It works in various ways, such as several governors “donating” N500 million each last month to the PDP chairman, Bamanga Tukur, on the occasion of his publication of a biography. The governors were requested to do so by President Jonathan.
But the way in which it affects Okonjo-Iweala the most is that she is the star who came home riding on the mat of international adoration, allegedly to save her people.
The reality is that in her hands, Nigeria seems trapped in a mess bigger than anti-poor World Bank policies: compromise. She seems deeply comfortable with the rot.
Nigeria’s key issue is how to ensure that the commonwealth is used for the commonwealth. I am sure she has seen all the ways in which the people of Nigeria are being robbed and cheated and lied to, and public policy is simply a game of smoke and mirrors in the turf of the development process.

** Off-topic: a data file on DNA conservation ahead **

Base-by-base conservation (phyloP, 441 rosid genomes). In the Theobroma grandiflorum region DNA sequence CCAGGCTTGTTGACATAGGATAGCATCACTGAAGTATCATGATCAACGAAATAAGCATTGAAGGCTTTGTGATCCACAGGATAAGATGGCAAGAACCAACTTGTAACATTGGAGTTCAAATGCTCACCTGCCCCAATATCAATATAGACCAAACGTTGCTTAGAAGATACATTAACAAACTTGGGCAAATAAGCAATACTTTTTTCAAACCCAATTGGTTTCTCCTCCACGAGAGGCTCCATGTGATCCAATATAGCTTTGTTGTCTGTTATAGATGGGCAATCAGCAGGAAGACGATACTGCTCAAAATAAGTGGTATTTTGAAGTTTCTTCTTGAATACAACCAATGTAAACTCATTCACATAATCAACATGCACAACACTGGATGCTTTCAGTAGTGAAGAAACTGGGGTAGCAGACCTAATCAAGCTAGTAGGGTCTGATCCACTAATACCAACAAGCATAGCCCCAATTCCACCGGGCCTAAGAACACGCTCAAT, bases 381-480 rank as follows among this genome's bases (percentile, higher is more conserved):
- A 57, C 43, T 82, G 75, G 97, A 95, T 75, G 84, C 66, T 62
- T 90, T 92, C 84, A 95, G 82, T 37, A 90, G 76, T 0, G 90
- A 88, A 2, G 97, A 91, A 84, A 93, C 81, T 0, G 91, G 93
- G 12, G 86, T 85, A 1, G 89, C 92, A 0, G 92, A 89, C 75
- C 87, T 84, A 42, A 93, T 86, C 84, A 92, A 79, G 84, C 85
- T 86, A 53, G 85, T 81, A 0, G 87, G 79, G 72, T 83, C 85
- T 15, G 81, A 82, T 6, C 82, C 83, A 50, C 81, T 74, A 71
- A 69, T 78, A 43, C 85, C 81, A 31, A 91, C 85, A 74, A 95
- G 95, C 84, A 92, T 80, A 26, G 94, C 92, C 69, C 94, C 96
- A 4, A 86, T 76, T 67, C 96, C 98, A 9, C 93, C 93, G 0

The same government that presented the latest spending proposals to the National Assembly last week knows about its atrocious record, its uncompleted projects, and its abandoned reports that leave Nigerians squirming in frustration, pain and shame.
For those who thought that was the issue Okonjo-Iweala was coming to resolve, perhaps it is now clear that the challenge her is one of character. Is she a principled person? What is the quality of her heart? Is her game of courage, or of compromise?
Last week, Forbes Magazine named her one of the world’s most powerful women. I congratulate her.
Her award came as the Mo Ibrahim Foundation was announcing that its annual prize for leadership would not be awarded this year. Performance had deteriorated in Nigeria, South Africa, Kenya and Egypt, the foundation said.
And Nigeria was the worst case.